NEW YORK — Exactly 35 years after the Sex Pistols were arrested for trying to perform their version of “God Save The Queen” while boating down the Thames, punk’s politically subversive snarl has never been louder. But you won’t hear it in the U.S. and the U.K., the countries where punk was born.

Instead look to Moscow, where three women have been detained and face up to seven years in prison because their band, Pussy Riot, staged an anti-Putin “punk prayer” in a cathedral. Amnesty International now classifies them as prisoners of conscience.

Consider Banda Aceh, Indonesia, where six months ago officers hauled more than 60 young punks off to reeducation camps, sheared off their Mohawks, removed their piercings and forced them to bathe, change clothes and pray. Or contemplate Iraq, where human rights groups report that dozens of emo kids — followers of punk’s tender-hearted offshoot — have been slain by extremists since February, when the government’s interior ministry released a statement equating emo style with devil worship. Continue reading

Sticker Lady: What’s the fuss, really?

Peter Beaumont, The Guardian, June 17th 2012

In Hoxton or New York, it might be regarded as commonplace – witty stencils and stickers posted by an artist around public spaces. In Singapore, however, a city obsessed with order and where “vandals” can be flogged, 27-year-old Samantha Lo – the so-called “Sticker Lady” – has inspired a massive online campaign after being arrested for posting stickers.

Lo, founder of an online arts magazine, has been arrested for sticking messages on traffic signal buttons, including “Press to Time Travel” or “Press to Stop Time”, as well as on suspicion of painting messages on roads reading “My Grandfather Road” – a Singaporean pun on bad driving and, some believe, the out-of-touch government of Singapore.

Lo’s arrest, which has been condemned by more than 14,000 people who have signed an online petition calling for leniency in the way she is treated, has triggered deep soul-searching in the city state, which is infamous for its enforcement of strict social order and banned the sale of chewing gum to keep its pavements clean.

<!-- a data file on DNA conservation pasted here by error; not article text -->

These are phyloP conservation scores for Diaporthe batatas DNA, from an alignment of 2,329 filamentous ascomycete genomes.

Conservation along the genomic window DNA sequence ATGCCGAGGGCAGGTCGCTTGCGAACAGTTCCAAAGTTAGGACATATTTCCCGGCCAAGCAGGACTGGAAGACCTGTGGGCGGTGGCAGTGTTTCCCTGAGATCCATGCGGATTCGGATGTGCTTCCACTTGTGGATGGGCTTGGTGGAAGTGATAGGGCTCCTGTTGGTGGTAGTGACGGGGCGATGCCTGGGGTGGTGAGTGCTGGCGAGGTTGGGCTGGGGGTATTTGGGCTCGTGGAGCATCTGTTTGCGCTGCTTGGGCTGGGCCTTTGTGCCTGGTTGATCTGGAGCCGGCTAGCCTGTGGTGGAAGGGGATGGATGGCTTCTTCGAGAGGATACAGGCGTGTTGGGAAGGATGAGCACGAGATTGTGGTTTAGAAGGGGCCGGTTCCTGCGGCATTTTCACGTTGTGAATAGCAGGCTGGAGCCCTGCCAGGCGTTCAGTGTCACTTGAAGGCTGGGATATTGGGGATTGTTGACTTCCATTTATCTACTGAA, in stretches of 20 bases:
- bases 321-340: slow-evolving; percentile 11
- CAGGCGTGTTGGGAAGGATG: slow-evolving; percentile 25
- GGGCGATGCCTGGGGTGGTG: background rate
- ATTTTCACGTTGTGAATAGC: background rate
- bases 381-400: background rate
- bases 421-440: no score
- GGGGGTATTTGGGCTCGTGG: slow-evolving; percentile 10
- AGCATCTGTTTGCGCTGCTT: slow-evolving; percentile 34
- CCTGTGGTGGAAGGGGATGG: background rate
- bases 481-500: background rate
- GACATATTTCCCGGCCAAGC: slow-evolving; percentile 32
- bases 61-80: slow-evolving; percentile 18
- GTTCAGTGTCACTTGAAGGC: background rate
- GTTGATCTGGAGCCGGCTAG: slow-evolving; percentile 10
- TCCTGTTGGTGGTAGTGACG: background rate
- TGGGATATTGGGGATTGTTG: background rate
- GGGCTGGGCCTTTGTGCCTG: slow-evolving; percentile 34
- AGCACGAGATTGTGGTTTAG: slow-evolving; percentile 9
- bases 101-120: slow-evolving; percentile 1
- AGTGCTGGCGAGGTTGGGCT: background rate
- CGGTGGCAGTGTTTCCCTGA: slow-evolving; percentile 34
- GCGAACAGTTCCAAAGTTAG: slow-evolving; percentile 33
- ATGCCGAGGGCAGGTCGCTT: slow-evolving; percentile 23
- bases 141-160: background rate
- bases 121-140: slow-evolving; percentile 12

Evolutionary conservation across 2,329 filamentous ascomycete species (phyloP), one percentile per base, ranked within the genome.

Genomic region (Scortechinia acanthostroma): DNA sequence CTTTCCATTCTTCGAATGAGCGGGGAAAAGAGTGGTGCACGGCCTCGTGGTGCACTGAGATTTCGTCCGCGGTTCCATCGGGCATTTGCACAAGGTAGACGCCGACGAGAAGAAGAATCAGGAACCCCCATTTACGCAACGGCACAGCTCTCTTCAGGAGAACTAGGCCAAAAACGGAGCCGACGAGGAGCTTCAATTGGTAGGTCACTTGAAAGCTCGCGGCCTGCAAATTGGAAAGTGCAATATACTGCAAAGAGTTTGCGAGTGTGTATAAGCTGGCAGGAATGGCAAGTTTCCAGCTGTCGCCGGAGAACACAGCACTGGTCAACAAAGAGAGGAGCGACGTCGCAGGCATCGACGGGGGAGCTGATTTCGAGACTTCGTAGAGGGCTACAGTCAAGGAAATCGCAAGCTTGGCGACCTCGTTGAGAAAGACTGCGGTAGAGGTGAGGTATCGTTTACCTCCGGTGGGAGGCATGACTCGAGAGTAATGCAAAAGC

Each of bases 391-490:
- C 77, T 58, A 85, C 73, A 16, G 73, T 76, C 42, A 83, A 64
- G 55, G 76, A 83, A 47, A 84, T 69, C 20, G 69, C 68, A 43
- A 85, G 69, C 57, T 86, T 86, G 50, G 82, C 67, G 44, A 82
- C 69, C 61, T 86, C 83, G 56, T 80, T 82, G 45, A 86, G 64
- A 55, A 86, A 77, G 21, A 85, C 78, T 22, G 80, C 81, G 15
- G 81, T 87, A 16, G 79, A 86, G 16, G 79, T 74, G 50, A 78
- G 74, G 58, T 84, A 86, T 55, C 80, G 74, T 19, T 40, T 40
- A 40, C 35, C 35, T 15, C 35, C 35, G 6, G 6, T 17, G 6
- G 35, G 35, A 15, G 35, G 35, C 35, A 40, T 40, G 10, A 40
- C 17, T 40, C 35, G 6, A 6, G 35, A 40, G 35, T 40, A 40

If charged under Singapore’s draconian 1966 vandalism law, Lo could face up to three years in jail and a $2,000 (£1,000) fine. Men who are convicted, even of first offences, also receive three strokes of the cane. Continue reading

Banning the sweet tooth- an EVOLUTIONARY need?

Daniel Lieberman, New York Times, June 21 2012

OF all the indignant responses to Mayor Michael R. Bloomberg’s plan to ban the sale of giant servings of soft drinks in New York City, libertarian objections seem the most worthy of serious attention. People have certain rights, this argument goes, including the right to drink lots of soda, to eat junk food, to gain weight and to avoid exercise. If Mr. Bloomberg can ban the sale of sugar-laden soda of more than 16 ounces, will he next ban triple scoops of ice cream and large portions of French fries and limit sales of Big Macs to one per order? Why not ban obesity itself?

The obesity epidemic has many dimensions, but at heart it’s a biological problem. An evolutionary perspective helps explain why two-thirds of American adults are overweight or obese, and what to do about it. Lessons from evolutionary biology support the mayor’s plan: when it comes to limiting sugar in our food, some kinds of coercive action are not only necessary but also consistent with how we used to live.

Obesity’s fundamental cause is long-term energy imbalance — ingesting more calories than you spend over weeks, months and years. Of the many contributors to energy imbalance today, plentiful sugar may be the worst. Continue reading

Is NIMBY flak an excuse not to engage?

Eugene Tan and Patrick Loh, for TODAY, June 19th 2012

The “Not In My Backyard” syndrome, or NIMBYism, has been very much in the news recently.